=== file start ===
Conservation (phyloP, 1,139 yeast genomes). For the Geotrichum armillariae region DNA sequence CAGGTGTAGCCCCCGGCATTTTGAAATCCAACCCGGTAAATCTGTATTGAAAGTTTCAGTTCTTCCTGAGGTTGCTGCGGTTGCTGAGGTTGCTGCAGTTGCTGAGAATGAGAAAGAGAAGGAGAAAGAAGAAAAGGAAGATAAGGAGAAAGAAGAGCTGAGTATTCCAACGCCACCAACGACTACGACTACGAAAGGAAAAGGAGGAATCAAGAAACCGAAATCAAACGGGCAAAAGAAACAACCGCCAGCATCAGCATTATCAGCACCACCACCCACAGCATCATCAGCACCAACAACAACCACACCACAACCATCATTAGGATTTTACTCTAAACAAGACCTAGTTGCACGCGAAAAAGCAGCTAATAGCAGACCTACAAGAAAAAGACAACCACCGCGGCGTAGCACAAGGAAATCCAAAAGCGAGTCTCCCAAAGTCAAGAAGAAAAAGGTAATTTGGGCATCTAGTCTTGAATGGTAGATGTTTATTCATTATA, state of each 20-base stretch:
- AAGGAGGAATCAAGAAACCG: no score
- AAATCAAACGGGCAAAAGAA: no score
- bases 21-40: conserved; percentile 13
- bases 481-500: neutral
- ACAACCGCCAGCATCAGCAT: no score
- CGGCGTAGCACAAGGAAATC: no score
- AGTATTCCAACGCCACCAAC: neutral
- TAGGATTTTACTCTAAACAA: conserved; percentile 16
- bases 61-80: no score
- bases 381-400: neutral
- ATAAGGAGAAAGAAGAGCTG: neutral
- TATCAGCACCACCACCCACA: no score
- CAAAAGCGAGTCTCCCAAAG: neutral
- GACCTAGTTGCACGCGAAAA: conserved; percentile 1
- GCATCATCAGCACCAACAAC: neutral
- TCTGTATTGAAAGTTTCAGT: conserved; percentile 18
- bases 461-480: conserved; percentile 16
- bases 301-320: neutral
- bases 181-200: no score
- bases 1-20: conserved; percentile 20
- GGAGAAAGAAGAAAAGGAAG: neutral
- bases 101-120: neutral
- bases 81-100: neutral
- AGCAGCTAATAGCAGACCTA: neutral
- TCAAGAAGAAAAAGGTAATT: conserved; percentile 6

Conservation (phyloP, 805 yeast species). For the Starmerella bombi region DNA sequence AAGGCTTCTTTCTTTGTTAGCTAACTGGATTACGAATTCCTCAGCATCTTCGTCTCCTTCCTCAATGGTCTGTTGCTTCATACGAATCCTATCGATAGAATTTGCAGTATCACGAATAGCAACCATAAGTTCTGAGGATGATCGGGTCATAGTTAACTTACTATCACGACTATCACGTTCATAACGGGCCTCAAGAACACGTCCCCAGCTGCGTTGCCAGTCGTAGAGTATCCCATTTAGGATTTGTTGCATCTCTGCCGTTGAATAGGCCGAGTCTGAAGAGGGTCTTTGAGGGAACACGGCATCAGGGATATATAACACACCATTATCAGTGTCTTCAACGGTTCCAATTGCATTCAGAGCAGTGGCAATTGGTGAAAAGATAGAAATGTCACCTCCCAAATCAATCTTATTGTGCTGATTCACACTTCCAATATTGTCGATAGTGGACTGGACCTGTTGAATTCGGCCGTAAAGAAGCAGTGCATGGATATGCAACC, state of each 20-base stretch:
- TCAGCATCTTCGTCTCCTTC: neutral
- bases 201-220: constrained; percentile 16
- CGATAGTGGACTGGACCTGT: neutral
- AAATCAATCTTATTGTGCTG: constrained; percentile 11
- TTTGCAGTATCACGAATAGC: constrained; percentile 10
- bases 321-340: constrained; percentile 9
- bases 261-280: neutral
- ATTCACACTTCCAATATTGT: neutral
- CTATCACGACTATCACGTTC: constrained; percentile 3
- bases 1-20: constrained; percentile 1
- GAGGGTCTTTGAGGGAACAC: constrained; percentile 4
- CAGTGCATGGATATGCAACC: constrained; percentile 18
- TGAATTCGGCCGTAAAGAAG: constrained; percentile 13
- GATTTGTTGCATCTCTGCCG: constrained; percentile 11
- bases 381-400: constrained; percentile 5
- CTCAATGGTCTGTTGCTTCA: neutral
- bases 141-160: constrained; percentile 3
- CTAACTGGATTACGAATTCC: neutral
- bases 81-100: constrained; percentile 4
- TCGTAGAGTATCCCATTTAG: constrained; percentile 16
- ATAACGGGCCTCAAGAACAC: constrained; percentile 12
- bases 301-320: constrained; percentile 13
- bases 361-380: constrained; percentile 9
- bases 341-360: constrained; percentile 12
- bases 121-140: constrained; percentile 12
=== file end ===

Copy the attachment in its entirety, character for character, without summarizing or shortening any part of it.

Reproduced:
Conservation (phyloP, 1,139 yeast genomes). For the Geotrichum armillariae region DNA sequence CAGGTGTAGCCCCCGGCATTTTGAAATCCAACCCGGTAAATCTGTATTGAAAGTTTCAGTTCTTCCTGAGGTTGCTGCGGTTGCTGAGGTTGCTGCAGTTGCTGAGAATGAGAAAGAGAAGGAGAAAGAAGAAAAGGAAGATAAGGAGAAAGAAGAGCTGAGTATTCCAACGCCACCAACGACTACGACTACGAAAGGAAAAGGAGGAATCAAGAAACCGAAATCAAACGGGCAAAAGAAACAACCGCCAGCATCAGCATTATCAGCACCACCACCCACAGCATCATCAGCACCAACAACAACCACACCACAACCATCATTAGGATTTTACTCTAAACAAGACCTAGTTGCACGCGAAAAAGCAGCTAATAGCAGACCTACAAGAAAAAGACAACCACCGCGGCGTAGCACAAGGAAATCCAAAAGCGAGTCTCCCAAAGTCAAGAAGAAAAAGGTAATTTGGGCATCTAGTCTTGAATGGTAGATGTTTATTCATTATA, state of each 20-base stretch:
- AAGGAGGAATCAAGAAACCG: no score
- AAATCAAACGGGCAAAAGAA: no score
- bases 21-40: conserved; percentile 13
- bases 481-500: neutral
- ACAACCGCCAGCATCAGCAT: no score
- CGGCGTAGCACAAGGAAATC: no score
- AGTATTCCAACGCCACCAAC: neutral
- TAGGATTTTACTCTAAACAA: conserved; percentile 16
- bases 61-80: no score
- bases 381-400: neutral
- ATAAGGAGAAAGAAGAGCTG: neutral
- TATCAGCACCACCACCCACA: no score
- CAAAAGCGAGTCTCCCAAAG: neutral
- GACCTAGTTGCACGCGAAAA: conserved; percentile 1
- GCATCATCAGCACCAACAAC: neutral
- TCTGTATTGAAAGTTTCAGT: conserved; percentile 18
- bases 461-480: conserved; percentile 16
- bases 301-320: neutral
- bases 181-200: no score
- bases 1-20: conserved; percentile 20
- GGAGAAAGAAGAAAAGGAAG: neutral
- bases 101-120: neutral
- bases 81-100: neutral
- AGCAGCTAATAGCAGACCTA: neutral
- TCAAGAAGAAAAAGGTAATT: conserved; percentile 6

Conservation (phyloP, 805 yeast species). For the Starmerella bombi region DNA sequence AAGGCTTCTTTCTTTGTTAGCTAACTGGATTACGAATTCCTCAGCATCTTCGTCTCCTTCCTCAATGGTCTGTTGCTTCATACGAATCCTATCGATAGAATTTGCAGTATCACGAATAGCAACCATAAGTTCTGAGGATGATCGGGTCATAGTTAACTTACTATCACGACTATCACGTTCATAACGGGCCTCAAGAACACGTCCCCAGCTGCGTTGCCAGTCGTAGAGTATCCCATTTAGGATTTGTTGCATCTCTGCCGTTGAATAGGCCGAGTCTGAAGAGGGTCTTTGAGGGAACACGGCATCAGGGATATATAACACACCATTATCAGTGTCTTCAACGGTTCCAATTGCATTCAGAGCAGTGGCAATTGGTGAAAAGATAGAAATGTCACCTCCCAAATCAATCTTATTGTGCTGATTCACACTTCCAATATTGTCGATAGTGGACTGGACCTGTTGAATTCGGCCGTAAAGAAGCAGTGCATGGATATGCAACC, state of each 20-base stretch:
- TCAGCATCTTCGTCTCCTTC: neutral
- bases 201-220: constrained; percentile 16
- CGATAGTGGACTGGACCTGT: neutral
- AAATCAATCTTATTGTGCTG: constrained; percentile 11
- TTTGCAGTATCACGAATAGC: constrained; percentile 10
- bases 321-340: constrained; percentile 9
- bases 261-280: neutral
- ATTCACACTTCCAATATTGT: neutral
- CTATCACGACTATCACGTTC: constrained; percentile 3
- bases 1-20: constrained; percentile 1
- GAGGGTCTTTGAGGGAACAC: constrained; percentile 4
- CAGTGCATGGATATGCAACC: constrained; percentile 18
- TGAATTCGGCCGTAAAGAAG: constrained; percentile 13
- GATTTGTTGCATCTCTGCCG: constrained; percentile 11
- bases 381-400: constrained; percentile 5
- CTCAATGGTCTGTTGCTTCA: neutral
- bases 141-160: constrained; percentile 3
- CTAACTGGATTACGAATTCC: neutral
- bases 81-100: constrained; percentile 4
- TCGTAGAGTATCCCATTTAG: constrained; percentile 16
- ATAACGGGCCTCAAGAACAC: constrained; percentile 12
- bases 301-320: constrained; percentile 13
- bases 361-380: constrained; percentile 9
- bases 341-360: constrained; percentile 12
- bases 121-140: constrained; percentile 12